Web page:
Malignant normality was an idea Lifton developed in his study of Nazi doctors. "Some were upset, even horrified" at what was required of them, he notes. "Yet, with a certain amount of counseling — one can call it perverse psychotherapy — offered by more experienced hands, a process that included drinking heavily together and giving assurance of help and support, the great majority could overcome their anxiety sufficiently to carry through their murderous assignment." This adaptation to and normalization of evil was an extreme example but has echoes closer to home, he notes, pointing to the torture protocols engaged in by psychiatrists and psychologists under the rubric of “enhanced interrogation” during the Bush administration.
"I am not equating this American behavior with the Nazi example," he writes, "but, rather, suggesting that malignant normality can take different forms. And nothing does more to sustain malignant normality than its support from a large organization of professionals." That's why it's important for mental health professionals to speak out, to act as witnessing professionals. It's also important for journalists to inform themselves of these mental health issues in order to act as witnessing professionals themselves, rather than being complicit in the spread of malignant normality.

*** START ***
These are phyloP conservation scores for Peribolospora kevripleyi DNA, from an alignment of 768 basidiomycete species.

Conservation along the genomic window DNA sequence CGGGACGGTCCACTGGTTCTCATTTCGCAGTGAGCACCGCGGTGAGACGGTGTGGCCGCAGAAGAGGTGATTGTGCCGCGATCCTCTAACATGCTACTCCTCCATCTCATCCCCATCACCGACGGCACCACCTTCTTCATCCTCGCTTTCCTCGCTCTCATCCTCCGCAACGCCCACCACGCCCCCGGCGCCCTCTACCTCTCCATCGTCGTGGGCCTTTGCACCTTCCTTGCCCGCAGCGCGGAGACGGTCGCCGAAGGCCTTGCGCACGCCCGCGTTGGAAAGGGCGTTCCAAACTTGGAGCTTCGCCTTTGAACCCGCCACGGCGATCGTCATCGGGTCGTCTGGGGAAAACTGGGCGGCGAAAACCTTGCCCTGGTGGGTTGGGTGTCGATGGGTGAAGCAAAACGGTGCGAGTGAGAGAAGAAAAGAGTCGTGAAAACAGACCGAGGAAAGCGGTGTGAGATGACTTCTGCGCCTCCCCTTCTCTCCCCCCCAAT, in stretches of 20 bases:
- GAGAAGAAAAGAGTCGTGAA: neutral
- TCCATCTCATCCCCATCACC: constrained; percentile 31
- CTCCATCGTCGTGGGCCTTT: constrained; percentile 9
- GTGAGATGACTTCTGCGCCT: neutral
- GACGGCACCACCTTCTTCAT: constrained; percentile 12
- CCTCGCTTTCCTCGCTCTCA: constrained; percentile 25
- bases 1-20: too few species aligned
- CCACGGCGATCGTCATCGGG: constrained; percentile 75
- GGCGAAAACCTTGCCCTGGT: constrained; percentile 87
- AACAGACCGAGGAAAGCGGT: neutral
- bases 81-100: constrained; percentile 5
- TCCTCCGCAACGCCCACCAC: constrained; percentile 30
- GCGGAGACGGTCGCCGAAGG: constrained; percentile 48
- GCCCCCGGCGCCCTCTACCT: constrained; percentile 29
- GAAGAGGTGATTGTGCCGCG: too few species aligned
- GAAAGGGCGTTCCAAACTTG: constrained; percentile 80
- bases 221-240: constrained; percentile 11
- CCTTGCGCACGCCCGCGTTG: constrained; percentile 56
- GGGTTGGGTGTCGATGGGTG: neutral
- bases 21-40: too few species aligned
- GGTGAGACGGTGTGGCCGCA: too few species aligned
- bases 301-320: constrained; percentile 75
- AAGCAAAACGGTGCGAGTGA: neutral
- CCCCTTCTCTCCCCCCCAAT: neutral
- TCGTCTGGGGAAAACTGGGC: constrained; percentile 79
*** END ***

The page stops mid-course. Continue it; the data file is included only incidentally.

The "Goldwater rule": Largely beside the point
Psychiatrists are constrained by the American Psychiatric Association's 1973 "Goldwater rule," which essentially gags its members from publicly diagnosing someone without having professionally interviewed them and gained their permission. Discussions of the Goldwater rule figure prominently in part 2 of "Dangerous Case." One contributor suggests possibly suspending the rule, but there's a broad consensus that it shouldn't be allowed to silence professionals, especially since there's an equally compelling contrasting piece of guidance, the "duty to warn" from the 1976 Tarasoff decision by the California State Supreme Court. The American Psychoanalytic Association, by the way, has no such rule, as affirmed in a letter in July stating that the group "does not consider political commentary by its individual members an ethical matter."
One can arguably observe both responsibilities — which is exactly what this book tries to do. Trump's behavior patterns are discussed, even characterized, but that stops well short of a formal diagnosis. As contributor John Gartner notes, "Trump’s is a genuinely complex case," and multiple different behavior patterns can be observed, drawing on different conceptual frameworks. None claims to offer a clinical diagnosis. The patterns they describe help make sense of the president's public actions, which have so often involved threatening or dangerous behavior.